“We are out here like pure animals,” New Orleans Rev.Issac Clark told CNN last Thursday as the city’sconvention center descended into anarchy. They should have been so lucky.
In fact, aside from two otters and a raccoon, the 1,500 animal residents atthe city’s Audubon Zoo seem to have fared far better than their humanneighbors thanks to years of careful planning.
“We told [the zoo administrators] what they really needed to plan forwas after the storm when your facility is obliterated—for your lack ofpower and how you’re going to maintain food and supplies for theanimals,” said Ron McGill, a spokesman for Miami’sMetroZoo, who advised Audubon officials on hurricane preparedness after theFlorida zoo was devastated by Hurricane Andrew in 1992. “I don’twant to second guess city officials in New Orleans, but the Audubon Zoo guys hadtheir ducks in a row; they knew what they were doing,” McGill said.“In fact, the police actually came to the zoo two days after the hurricaneto fill up their cars from the gas pumps that were stored there specifically forthis type of emergency.”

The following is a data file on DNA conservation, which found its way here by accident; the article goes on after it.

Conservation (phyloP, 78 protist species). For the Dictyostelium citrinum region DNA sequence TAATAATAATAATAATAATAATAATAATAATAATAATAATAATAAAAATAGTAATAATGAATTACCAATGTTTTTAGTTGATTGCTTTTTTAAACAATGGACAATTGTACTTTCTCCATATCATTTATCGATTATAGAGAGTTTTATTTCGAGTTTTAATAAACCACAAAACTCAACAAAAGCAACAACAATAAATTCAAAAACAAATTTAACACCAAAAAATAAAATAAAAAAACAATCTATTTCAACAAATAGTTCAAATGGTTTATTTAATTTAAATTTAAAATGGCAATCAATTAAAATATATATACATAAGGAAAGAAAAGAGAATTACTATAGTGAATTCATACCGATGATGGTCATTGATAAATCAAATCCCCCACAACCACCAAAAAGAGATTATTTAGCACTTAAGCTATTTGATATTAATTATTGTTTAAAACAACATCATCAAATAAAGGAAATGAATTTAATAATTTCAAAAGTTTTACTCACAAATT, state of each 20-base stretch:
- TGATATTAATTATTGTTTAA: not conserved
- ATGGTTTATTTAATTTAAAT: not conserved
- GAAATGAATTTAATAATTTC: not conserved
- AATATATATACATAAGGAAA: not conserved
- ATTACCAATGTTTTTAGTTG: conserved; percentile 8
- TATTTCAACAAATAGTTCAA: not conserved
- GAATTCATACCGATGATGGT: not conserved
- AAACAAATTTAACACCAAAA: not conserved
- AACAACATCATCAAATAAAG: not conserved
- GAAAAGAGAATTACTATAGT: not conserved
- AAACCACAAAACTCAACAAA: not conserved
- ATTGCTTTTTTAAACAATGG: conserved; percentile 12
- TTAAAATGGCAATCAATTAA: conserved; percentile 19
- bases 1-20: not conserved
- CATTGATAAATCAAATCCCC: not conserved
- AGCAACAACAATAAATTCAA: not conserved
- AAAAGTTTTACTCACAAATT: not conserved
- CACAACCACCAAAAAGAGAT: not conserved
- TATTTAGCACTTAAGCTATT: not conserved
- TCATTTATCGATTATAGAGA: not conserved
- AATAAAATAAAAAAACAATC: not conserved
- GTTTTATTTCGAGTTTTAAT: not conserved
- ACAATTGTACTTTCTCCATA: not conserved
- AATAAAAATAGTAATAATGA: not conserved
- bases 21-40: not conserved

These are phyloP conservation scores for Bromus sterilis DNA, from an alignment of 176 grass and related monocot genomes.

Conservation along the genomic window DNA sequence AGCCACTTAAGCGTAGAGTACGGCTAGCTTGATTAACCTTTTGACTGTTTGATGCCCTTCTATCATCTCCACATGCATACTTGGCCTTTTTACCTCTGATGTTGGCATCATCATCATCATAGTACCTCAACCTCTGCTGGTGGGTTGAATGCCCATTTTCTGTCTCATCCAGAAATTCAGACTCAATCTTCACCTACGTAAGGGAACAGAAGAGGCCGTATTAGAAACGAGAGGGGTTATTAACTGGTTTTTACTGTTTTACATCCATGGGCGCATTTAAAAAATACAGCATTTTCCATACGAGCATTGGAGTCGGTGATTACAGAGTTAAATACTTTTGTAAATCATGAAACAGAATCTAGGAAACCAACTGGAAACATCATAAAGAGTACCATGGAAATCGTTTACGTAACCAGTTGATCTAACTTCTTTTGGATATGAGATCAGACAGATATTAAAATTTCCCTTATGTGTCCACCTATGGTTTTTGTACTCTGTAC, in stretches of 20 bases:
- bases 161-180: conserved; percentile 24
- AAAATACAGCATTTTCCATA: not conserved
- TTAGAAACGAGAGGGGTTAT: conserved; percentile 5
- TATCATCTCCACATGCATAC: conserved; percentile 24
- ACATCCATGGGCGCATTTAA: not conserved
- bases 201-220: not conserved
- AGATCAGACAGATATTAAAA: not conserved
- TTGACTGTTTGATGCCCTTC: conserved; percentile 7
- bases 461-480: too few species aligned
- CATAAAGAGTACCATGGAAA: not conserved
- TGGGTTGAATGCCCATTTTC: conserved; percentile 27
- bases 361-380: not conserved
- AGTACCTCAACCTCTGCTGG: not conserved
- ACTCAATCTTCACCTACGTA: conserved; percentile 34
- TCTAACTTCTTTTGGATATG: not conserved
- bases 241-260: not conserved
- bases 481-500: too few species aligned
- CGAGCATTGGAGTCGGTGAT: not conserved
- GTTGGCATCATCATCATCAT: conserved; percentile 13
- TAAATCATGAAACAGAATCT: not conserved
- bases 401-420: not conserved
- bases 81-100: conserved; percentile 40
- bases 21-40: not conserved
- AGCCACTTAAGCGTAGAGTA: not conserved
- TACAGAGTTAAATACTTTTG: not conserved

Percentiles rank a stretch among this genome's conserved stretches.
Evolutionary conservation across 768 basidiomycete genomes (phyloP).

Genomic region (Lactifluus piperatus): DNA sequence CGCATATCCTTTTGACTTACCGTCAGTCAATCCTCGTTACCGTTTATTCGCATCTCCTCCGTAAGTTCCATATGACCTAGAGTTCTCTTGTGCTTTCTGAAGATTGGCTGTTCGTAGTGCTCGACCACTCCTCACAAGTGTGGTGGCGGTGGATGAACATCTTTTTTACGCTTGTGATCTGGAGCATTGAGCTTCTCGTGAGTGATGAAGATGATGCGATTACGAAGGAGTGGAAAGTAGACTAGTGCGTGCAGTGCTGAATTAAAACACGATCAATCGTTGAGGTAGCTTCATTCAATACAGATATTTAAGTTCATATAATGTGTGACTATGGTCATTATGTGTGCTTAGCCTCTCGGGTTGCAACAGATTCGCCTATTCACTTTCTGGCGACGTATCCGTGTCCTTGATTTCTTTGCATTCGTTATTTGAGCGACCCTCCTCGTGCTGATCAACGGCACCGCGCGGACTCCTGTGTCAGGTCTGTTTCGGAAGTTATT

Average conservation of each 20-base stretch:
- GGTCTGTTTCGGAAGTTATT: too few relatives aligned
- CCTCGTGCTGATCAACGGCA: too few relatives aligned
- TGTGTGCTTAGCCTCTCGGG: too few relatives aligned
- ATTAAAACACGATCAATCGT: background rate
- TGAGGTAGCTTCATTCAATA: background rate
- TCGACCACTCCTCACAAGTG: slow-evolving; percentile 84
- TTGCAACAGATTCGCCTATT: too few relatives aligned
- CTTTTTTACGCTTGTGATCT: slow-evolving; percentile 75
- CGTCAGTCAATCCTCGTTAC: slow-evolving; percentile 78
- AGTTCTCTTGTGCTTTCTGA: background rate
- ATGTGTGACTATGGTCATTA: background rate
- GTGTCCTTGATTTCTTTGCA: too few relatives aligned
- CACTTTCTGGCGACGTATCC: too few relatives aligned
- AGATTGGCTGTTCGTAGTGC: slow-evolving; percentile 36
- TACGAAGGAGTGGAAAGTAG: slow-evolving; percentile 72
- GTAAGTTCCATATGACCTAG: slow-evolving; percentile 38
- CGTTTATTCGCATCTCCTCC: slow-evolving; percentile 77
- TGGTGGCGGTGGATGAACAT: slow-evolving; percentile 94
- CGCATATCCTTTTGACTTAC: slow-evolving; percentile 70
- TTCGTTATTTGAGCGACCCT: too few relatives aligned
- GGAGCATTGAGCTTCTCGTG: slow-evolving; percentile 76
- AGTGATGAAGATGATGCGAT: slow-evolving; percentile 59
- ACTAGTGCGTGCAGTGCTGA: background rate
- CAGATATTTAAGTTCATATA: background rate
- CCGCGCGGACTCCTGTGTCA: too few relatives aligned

Asked whether New Orleans Mayor C. Ray Nagin had dropped bythe Audubon to pick up some pointers, his spokeswoman, TamiFrasier, said, “I don’t know if the mayor’s been downthere yet.” A representative for Louisiana Governor KathleenBlanco did not return calls for comment, and Audubon Zoo officialscould not be reached.